Talking Point with Michel Dancoisne-Martineau: A mysterious key from Longwood goes under the hammer

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On Monday 11 January 2021, a key supposedly to the room in Longwood House in which Napoleon died went under the hammer at a renowned auction house. The final price: £81,900. The object came with a handwritten note bearing the words: “Key of the Room at Longwood, in which Napoleon died and which I took out of the lock myself / C. R. Fox, St Helena, 6th Sept. 1822”.


Talking Point with Michel Dancoisne-Martineau: A mysterious key from Longwood goes under the hammer

Who was C. R. Fox? Charles Richard Fox was the favourite son of Lady Holland, one of Napoleon’s greatest British admirers. Whilst nothing in the Jamestown archives attests to the presence of this visitor to St Helena, it is indeed quite possible (indeed even probable) Charles Richard Fox passed through the island in September 1822. Fox had become a captain in the Cape Corps (South Africa) in 1820. That being said it is not clear that he spent much time in Africa. Again (or perhaps still) in London in September 1821, he left the British capital on the 7th, sailing from Plymouth for Cape Town on 21st as part of Cape Governor Lord Charles Somerset’s team. He stayed in the Cape less than a year, because his father, Lord Holland, bought him a captainship in the 15th foot at the beginning of 1822. So he returned to England on the whaler John Palmer, arriving in London in October November 1822. Hence, in all probability, he passed via St Helena in September 1822. But this is not where the mystery lies.

When Napoleon died, the keys at Longwood were highly sought after. Indeed, the companions in exile each took one… and this is not to mention the keys that were taken by the many British at Longwood at the time. Now, since the apartments where Napoleon lived in Longwood only had twelve doors with locks, it would seem extremely unlikely that there were any authentic keys left in 1822. Naturally, the farmer owners of the house would have changed the locks whose keys had been carried off as relics. How then could there have still been a key in a lock at Longwood that dated from the years of exile?

We know what happened to some of the authentic keys. That taken by Noverraz is today in Lausanne (see the photograph here below)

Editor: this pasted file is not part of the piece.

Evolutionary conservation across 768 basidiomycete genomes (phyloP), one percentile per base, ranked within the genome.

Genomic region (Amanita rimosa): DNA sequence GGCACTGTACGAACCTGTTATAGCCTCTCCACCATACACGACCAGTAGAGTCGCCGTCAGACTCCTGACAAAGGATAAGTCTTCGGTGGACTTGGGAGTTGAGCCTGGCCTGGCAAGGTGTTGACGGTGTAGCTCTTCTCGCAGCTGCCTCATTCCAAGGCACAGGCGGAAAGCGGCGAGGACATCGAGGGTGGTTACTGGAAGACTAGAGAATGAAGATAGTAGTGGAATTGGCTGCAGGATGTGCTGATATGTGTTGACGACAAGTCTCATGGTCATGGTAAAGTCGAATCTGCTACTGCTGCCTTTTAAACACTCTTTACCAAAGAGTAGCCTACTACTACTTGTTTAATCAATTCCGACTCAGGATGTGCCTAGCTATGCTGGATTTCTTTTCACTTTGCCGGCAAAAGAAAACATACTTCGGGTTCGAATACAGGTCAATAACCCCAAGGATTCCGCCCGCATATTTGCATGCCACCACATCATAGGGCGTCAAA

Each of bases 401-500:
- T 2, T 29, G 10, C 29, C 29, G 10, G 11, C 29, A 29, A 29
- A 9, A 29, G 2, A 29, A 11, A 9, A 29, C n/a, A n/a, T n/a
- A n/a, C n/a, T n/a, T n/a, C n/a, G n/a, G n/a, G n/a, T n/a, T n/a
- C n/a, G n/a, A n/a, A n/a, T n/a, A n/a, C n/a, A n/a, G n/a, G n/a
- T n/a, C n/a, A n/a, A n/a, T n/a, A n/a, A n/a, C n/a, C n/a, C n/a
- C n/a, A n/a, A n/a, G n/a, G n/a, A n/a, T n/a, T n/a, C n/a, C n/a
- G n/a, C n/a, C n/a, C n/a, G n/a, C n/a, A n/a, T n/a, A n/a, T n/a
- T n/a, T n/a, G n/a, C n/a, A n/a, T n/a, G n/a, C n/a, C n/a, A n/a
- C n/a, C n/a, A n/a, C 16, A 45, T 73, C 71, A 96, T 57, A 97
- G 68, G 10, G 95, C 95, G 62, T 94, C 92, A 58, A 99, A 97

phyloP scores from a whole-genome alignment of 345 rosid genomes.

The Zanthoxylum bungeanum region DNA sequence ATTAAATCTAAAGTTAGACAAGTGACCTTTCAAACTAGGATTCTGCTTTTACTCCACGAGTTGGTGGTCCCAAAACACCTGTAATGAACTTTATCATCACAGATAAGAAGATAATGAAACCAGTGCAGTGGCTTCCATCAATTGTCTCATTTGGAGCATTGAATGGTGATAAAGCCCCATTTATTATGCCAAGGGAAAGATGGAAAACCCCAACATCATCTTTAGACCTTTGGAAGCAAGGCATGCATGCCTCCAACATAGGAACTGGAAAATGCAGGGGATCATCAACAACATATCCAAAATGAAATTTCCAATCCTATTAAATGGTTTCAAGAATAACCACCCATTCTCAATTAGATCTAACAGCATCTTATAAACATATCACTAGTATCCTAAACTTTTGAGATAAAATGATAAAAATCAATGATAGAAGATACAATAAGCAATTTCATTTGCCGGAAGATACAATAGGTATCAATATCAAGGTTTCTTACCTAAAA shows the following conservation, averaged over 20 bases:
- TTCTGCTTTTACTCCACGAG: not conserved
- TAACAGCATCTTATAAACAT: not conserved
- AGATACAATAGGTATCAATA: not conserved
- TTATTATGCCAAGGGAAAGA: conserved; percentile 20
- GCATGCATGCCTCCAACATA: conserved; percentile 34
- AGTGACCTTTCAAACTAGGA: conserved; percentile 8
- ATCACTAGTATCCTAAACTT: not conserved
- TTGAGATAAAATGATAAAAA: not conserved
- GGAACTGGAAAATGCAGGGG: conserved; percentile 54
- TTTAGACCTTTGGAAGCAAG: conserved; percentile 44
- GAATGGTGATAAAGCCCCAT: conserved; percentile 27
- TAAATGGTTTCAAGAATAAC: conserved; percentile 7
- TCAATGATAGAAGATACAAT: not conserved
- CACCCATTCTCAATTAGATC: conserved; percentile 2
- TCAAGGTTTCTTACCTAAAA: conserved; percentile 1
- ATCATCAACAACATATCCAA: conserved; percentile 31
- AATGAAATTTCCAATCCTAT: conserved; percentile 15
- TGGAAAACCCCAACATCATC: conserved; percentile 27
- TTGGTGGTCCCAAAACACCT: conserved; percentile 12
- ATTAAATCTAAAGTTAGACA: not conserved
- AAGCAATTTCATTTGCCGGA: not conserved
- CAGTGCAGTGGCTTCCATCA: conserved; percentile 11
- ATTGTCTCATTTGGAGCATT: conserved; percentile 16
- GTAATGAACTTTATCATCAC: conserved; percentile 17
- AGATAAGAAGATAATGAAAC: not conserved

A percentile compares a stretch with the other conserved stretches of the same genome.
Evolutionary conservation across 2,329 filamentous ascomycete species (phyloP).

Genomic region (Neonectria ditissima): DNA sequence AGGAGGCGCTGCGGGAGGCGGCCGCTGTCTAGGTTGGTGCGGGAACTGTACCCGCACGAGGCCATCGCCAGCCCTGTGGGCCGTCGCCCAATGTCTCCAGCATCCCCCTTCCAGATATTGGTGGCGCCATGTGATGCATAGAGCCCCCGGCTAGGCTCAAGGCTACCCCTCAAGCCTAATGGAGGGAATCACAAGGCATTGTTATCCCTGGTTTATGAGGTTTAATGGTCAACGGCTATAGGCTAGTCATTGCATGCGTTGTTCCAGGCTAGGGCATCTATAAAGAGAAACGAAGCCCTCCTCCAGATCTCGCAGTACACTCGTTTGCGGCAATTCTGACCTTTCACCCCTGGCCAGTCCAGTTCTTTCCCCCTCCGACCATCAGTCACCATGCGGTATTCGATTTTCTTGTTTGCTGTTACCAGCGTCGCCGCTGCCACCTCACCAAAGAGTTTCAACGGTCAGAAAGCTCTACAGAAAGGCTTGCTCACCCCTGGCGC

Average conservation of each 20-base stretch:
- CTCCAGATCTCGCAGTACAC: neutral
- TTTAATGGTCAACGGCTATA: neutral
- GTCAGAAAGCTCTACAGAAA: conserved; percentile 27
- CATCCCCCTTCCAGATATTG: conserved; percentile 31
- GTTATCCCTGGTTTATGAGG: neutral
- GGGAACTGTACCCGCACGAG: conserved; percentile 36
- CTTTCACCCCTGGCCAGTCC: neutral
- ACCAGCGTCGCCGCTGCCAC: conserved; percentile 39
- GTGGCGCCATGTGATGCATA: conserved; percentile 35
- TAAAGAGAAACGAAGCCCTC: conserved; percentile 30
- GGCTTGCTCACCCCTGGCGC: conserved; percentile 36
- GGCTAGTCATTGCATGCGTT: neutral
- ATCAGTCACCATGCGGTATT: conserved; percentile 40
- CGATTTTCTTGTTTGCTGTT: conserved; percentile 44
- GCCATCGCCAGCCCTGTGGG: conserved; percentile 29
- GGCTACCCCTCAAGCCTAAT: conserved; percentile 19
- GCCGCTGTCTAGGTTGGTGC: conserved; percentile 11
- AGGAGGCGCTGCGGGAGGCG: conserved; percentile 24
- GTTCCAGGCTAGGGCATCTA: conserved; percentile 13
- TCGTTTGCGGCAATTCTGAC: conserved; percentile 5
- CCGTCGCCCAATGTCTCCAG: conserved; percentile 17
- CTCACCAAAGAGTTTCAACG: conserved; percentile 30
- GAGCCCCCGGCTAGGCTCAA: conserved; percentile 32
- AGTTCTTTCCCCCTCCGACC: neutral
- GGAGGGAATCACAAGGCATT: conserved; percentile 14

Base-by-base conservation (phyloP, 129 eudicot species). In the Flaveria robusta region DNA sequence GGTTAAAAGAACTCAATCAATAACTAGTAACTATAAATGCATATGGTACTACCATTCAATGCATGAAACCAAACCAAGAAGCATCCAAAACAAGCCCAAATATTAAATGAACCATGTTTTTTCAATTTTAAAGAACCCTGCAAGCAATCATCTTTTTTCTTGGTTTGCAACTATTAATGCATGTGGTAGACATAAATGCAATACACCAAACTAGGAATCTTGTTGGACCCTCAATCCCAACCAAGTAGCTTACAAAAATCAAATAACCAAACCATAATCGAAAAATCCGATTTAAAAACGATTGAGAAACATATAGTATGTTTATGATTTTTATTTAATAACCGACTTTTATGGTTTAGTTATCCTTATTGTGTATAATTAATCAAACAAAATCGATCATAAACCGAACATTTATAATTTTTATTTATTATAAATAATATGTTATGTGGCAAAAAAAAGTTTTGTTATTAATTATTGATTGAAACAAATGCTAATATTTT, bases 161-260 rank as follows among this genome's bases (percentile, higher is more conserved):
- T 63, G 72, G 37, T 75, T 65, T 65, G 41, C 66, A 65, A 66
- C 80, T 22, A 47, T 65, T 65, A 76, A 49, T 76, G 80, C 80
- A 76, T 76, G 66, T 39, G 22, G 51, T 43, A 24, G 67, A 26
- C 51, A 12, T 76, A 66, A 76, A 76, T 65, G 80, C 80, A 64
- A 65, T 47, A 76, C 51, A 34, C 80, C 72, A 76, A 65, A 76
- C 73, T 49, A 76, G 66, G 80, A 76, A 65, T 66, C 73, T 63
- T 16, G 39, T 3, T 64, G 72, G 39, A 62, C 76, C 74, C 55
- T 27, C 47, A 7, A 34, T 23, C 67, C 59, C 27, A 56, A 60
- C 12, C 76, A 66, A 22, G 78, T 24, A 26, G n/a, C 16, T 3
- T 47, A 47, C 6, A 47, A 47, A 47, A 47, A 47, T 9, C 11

Moulage de la clé du portail d'entrée de Longwood House © Michel Dancoisne-Martineau
Moulded version of the key of the front gate of Longwood House © Michel Dancoisne-Martineau.

That taken by Antommarchi ended up in the UK and was exhibited at Castle Howard before, in 1980, being offered by Baron Howard of Henderskelfe to the “Association britannique de la Garde Impériale” (a re-enactor society – Robert Ashley Cooper, B.A.(Hons.), M. Phil) which in 2019 gave it back as a donation to the Emperor’s final residence, the French National Domains on St Helena, much to that institution’s grateful delight. This key (see the photograph here below) will be exhibited in Waterloo in Spring 2021 as part of the commemorations of the bicentenary of Napoleon’s death.


Clé d'Antommarchi, médecin de Napoléon I<sup>er</sup>, offerte par Baron Howard of Henderskelf aux Domaines nationaux français de Sainte-Hélène © Michel Dancoisne-Martineau
Key belonging to Antommarchi, Napoleon I’s doctor, offered by Baron Howard of Henderskelfe to the French National Domains on St Helena © Michel Dancoisne-Martineau

As for the lock parts, they are easier to track down as they were hard to remove from the door. In fact, almost all of them have been discovered, amongst the relics kept by the Solomon and George Moss families, both families that rented Longwood House between 1822 and 1856 (see here below that for the entrance door to Longwood House, today part of the collection of the French National Domains).

Serrure du portail de Longwood House © Michel Dancoisne-Martineau
Door lock from Longwood House © Michel Dancoisne-Martineau

Eight of the keys preserved by the Moss family are today at Longwood… but, even with this provenance established, this does not prove that these keys were not added to Longwood House after Napoleon’s death. Given this context, it is hard to judge the key just sold at Sotheby’s.

Perhaps even more challenging, if this key was “half-inched” from Longwood House in 1822, how can we explain that it has the bow shape typical of objects made twenty or thirty years before Napoleon’s arrival on St Helena in 1815. There too, it is not impossible that, in order to save money, the farmers who succeeded Napoleon at Longwood replaced the locks with obsolete systems. To put it briefly, nothing can be ruled out.

On Napoleon’s death, Longwood House became a farm to which travellers en route would come almost as if on a pilgrimage. Everyone wanted to take a souvenir: the wallpaper was torn off the wall, bits of blinds and other wooden fittings were broken off, plaster chipped away, locks and keys carried off, plants pulled out of the ground, all out of a desperate desire for a memento of the historical moment that had played out there. A part of the roof of the funeral vault, pierced in 1840 during the exhumation Napoleon’s mortal remains, was regularly replastered by the owner of the property during the night and then sold as “authentic” fragments the following day!

When it comes to relics from St Helena, caveat emptor


Michel Dancoisne-Martineau
January 2021
Michel Dancoisne-Martineau is Honorary Consul of France on St Helena and Curator of the French National Domains on St Helena.

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